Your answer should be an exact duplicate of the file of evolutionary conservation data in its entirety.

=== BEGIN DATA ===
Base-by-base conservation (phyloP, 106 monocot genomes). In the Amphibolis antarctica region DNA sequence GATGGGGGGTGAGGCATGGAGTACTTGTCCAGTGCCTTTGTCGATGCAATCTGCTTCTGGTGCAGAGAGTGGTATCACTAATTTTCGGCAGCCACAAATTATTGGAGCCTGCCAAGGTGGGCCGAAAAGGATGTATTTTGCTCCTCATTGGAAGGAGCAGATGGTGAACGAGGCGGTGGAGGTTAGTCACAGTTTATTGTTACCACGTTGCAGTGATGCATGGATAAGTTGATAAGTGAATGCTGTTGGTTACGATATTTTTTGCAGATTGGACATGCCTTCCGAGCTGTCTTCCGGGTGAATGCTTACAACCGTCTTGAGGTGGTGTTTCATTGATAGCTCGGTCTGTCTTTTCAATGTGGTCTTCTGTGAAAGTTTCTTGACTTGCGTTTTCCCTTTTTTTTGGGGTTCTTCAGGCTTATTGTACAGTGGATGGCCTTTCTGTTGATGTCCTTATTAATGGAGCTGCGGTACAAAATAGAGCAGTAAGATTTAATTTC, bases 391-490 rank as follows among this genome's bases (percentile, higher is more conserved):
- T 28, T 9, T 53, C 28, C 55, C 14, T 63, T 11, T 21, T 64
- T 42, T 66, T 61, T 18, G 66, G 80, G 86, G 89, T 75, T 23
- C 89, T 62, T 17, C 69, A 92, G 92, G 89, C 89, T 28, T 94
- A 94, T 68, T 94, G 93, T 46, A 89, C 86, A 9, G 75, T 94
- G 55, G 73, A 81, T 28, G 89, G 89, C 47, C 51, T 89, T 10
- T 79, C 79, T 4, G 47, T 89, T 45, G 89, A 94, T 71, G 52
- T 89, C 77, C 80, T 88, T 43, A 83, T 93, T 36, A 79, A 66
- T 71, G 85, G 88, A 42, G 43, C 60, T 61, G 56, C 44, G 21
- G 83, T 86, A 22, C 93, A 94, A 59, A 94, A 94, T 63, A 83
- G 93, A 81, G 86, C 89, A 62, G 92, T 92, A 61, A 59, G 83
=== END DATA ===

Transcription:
Base-by-base conservation (phyloP, 106 monocot genomes). In the Amphibolis antarctica region DNA sequence GATGGGGGGTGAGGCATGGAGTACTTGTCCAGTGCCTTTGTCGATGCAATCTGCTTCTGGTGCAGAGAGTGGTATCACTAATTTTCGGCAGCCACAAATTATTGGAGCCTGCCAAGGTGGGCCGAAAAGGATGTATTTTGCTCCTCATTGGAAGGAGCAGATGGTGAACGAGGCGGTGGAGGTTAGTCACAGTTTATTGTTACCACGTTGCAGTGATGCATGGATAAGTTGATAAGTGAATGCTGTTGGTTACGATATTTTTTGCAGATTGGACATGCCTTCCGAGCTGTCTTCCGGGTGAATGCTTACAACCGTCTTGAGGTGGTGTTTCATTGATAGCTCGGTCTGTCTTTTCAATGTGGTCTTCTGTGAAAGTTTCTTGACTTGCGTTTTCCCTTTTTTTTGGGGTTCTTCAGGCTTATTGTACAGTGGATGGCCTTTCTGTTGATGTCCTTATTAATGGAGCTGCGGTACAAAATAGAGCAGTAAGATTTAATTTC, bases 391-490 rank as follows among this genome's bases (percentile, higher is more conserved):
- T 28, T 9, T 53, C 28, C 55, C 14, T 63, T 11, T 21, T 64
- T 42, T 66, T 61, T 18, G 66, G 80, G 86, G 89, T 75, T 23
- C 89, T 62, T 17, C 69, A 92, G 92, G 89, C 89, T 28, T 94
- A 94, T 68, T 94, G 93, T 46, A 89, C 86, A 9, G 75, T 94
- G 55, G 73, A 81, T 28, G 89, G 89, C 47, C 51, T 89, T 10
- T 79, C 79, T 4, G 47, T 89, T 45, G 89, A 94, T 71, G 52
- T 89, C 77, C 80, T 88, T 43, A 83, T 93, T 36, A 79, A 66
- T 71, G 85, G 88, A 42, G 43, C 60, T 61, G 56, C 44, G 21
- G 83, T 86, A 22, C 93, A 94, A 59, A 94, A 94, T 63, A 83
- G 93, A 81, G 86, C 89, A 62, G 92, T 92, A 61, A 59, G 83